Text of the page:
the British use of ‘dole’

(British) benefit paid by the state to the unemployed (1919)—from Middle-English sense ‘food or money given in charity’—from primary sense ‘portion’, ‘share’

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the colonial origin of ‘kidnap’

original meaning of ‘kidnap’, late 17th century—to steal or carry off children or others in order to provide servants or labourers for the American plantations

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origin of ‘geek’

19th century, northern England—apparently a variant of ‘geck’, of Germanic origin, meaning ‘a fool’, ‘a dupe’, ‘an oaf’

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‘shiver my timbers’

British, 18th century—a mock oath attributed to sailors, meaning ‘may my ship’s beams be broken into pieces’—early variants used by Tobias Smollett

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the making of ‘omelette’

1611—from French ‘omelette’, ultimately an alteration of ‘lemelle’, ‘knife blade’ (from Latin ‘lamella’), with reference to the flattened shape of the dish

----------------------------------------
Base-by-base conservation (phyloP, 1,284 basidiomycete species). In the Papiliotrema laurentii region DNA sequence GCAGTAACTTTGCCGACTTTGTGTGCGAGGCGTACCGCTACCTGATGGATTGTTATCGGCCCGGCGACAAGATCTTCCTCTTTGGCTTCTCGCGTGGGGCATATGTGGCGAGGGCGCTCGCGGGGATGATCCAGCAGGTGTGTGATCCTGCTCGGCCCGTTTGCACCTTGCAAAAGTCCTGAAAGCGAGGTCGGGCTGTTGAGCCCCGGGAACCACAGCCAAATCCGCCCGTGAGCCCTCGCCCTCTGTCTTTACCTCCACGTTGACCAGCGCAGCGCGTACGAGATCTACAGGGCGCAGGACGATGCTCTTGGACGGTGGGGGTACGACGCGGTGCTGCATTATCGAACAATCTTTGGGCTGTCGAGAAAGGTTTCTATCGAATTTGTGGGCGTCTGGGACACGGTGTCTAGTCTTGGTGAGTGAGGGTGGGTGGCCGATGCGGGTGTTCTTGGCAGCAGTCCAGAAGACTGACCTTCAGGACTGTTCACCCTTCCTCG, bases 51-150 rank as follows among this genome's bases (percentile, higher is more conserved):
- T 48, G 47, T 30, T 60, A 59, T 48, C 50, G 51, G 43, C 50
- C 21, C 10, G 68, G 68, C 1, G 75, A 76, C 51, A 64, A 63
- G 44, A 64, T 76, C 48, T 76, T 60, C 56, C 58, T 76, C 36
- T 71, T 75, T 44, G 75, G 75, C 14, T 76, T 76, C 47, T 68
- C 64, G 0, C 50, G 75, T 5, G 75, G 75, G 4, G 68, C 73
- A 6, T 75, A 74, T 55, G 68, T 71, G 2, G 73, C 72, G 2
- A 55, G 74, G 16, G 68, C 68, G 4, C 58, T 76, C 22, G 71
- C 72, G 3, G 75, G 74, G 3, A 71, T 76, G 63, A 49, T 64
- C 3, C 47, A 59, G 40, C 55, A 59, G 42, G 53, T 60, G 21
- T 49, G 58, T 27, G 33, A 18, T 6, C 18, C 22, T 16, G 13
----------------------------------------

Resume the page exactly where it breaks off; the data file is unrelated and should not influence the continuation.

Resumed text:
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origin of ‘the Slough of Despond’

the name of a deep boggy place at the beginning of Christian’s journey to the Celestial City in ‘The Pilgrim’s Progress’ (1678), by John Bunyan

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origin of ‘eavesdrop’

‘To eavesdrop’ originally referred to standing within the eavesdrop (the ground on to which water drips from the eaves of a house) in order to overhear what is going on inside.

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let the cobbler stick to his last

‘Let the cobbler stick to his last’ goes back to Pliny’s story of the Greek artist Apelles answering a cobbler who had criticised one of his paintings.

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